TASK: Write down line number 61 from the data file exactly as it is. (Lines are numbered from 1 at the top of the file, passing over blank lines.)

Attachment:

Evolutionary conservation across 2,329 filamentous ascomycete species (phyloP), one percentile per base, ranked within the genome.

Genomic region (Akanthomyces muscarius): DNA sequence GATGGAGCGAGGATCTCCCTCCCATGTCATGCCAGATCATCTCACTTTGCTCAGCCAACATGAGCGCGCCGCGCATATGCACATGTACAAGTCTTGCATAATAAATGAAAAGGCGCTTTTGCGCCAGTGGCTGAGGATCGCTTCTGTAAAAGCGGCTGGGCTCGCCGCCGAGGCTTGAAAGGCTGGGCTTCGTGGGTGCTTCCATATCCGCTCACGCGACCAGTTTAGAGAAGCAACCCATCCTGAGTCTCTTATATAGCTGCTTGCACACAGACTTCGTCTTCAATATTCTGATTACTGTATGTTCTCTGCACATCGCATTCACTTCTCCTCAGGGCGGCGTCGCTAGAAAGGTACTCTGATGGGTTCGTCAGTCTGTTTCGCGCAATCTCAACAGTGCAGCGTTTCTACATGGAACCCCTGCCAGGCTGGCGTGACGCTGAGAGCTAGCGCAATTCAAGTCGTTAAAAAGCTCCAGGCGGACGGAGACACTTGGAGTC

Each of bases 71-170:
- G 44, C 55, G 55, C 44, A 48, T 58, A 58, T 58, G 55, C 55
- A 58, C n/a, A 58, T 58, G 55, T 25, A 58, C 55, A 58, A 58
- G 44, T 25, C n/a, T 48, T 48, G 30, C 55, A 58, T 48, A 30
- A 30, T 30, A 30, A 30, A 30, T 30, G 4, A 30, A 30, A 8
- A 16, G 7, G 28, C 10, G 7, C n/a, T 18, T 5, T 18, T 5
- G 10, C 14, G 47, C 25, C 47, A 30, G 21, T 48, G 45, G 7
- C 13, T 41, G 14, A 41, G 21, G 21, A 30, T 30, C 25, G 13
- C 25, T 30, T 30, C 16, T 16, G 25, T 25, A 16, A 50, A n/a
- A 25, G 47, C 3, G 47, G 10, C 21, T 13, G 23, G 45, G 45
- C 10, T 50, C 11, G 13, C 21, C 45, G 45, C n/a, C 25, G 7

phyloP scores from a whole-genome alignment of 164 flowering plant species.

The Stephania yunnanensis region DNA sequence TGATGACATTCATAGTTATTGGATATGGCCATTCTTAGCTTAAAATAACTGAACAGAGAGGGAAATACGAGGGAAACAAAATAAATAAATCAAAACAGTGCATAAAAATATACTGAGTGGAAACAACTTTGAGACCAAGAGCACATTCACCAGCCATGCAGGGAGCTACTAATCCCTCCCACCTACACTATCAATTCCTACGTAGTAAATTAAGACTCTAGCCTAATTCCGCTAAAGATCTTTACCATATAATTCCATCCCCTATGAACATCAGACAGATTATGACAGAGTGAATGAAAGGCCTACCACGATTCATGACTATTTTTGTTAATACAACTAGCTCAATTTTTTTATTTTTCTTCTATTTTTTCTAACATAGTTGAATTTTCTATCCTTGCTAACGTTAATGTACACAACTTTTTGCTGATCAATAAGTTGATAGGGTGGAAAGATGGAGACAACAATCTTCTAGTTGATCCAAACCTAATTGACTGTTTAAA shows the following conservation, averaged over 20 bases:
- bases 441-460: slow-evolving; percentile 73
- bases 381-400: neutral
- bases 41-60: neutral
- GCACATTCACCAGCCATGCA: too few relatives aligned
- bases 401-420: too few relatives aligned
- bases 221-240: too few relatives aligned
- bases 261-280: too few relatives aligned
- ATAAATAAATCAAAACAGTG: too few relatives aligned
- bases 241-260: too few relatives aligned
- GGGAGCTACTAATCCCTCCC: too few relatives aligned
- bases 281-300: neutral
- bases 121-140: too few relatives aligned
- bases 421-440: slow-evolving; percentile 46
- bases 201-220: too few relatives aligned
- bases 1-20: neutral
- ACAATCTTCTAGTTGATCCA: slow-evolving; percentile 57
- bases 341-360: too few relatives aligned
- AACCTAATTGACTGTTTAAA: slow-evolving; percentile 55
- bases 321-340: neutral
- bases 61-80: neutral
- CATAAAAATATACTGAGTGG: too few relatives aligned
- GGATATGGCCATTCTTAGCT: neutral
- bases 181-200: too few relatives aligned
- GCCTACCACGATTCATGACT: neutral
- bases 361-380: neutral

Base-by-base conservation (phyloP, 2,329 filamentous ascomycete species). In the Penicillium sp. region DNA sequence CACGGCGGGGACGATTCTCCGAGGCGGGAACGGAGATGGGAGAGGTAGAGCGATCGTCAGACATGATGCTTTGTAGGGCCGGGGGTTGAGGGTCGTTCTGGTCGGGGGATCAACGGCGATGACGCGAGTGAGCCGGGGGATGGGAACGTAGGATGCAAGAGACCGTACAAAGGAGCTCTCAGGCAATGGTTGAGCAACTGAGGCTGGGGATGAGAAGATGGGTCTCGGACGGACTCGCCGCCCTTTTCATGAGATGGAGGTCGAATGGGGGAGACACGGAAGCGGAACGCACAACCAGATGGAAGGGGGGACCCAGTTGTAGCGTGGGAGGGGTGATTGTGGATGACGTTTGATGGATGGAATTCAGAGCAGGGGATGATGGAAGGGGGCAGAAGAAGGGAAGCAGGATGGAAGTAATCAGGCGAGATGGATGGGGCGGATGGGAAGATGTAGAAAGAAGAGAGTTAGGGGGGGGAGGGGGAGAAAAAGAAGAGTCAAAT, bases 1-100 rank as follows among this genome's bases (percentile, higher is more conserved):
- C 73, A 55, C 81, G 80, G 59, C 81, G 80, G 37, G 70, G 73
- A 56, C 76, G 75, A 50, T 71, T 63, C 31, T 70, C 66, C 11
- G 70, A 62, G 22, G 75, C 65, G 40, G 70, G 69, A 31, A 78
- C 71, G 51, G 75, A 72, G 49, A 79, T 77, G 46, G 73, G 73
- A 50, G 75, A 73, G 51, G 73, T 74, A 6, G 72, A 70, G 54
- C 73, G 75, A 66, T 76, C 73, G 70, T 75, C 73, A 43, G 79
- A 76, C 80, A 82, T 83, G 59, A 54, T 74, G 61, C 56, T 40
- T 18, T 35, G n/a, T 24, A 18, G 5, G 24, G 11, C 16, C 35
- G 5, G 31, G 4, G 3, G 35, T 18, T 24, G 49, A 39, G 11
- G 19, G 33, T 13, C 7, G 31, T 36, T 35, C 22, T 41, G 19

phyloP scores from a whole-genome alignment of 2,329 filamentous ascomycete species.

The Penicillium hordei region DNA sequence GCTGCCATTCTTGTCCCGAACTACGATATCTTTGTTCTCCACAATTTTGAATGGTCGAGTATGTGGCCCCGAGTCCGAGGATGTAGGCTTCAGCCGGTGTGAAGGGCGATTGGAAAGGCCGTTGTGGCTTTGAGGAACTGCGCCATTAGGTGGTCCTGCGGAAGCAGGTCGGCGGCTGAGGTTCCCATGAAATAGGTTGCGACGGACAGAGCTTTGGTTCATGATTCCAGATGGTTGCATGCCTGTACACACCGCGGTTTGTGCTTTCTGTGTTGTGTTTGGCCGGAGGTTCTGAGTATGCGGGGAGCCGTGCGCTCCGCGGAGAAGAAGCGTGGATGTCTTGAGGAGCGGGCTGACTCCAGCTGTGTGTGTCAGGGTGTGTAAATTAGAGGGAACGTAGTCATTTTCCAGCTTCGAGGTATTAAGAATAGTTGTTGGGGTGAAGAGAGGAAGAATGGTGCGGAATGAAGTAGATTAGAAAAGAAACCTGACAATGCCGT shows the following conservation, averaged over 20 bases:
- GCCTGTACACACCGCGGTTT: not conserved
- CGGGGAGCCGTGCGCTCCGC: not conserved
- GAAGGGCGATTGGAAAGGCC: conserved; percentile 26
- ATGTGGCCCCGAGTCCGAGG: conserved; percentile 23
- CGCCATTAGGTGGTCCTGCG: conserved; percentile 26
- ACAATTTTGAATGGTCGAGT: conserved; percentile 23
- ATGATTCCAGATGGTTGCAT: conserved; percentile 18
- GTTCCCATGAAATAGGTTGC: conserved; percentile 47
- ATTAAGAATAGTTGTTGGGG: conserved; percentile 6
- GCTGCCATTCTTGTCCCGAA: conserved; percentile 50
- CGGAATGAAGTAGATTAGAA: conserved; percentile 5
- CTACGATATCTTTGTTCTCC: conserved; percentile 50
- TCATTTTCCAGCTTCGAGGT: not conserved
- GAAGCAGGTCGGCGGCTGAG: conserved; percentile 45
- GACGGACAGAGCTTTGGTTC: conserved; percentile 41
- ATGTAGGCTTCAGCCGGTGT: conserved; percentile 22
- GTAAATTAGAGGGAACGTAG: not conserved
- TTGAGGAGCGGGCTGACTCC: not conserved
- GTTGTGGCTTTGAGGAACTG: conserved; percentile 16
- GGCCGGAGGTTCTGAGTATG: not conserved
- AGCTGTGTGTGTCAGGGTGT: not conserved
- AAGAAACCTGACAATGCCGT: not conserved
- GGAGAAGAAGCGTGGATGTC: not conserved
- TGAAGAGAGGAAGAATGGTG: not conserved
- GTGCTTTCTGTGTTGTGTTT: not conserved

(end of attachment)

- GTTCCCATGAAATAGGTTGC: conserved; percentile 47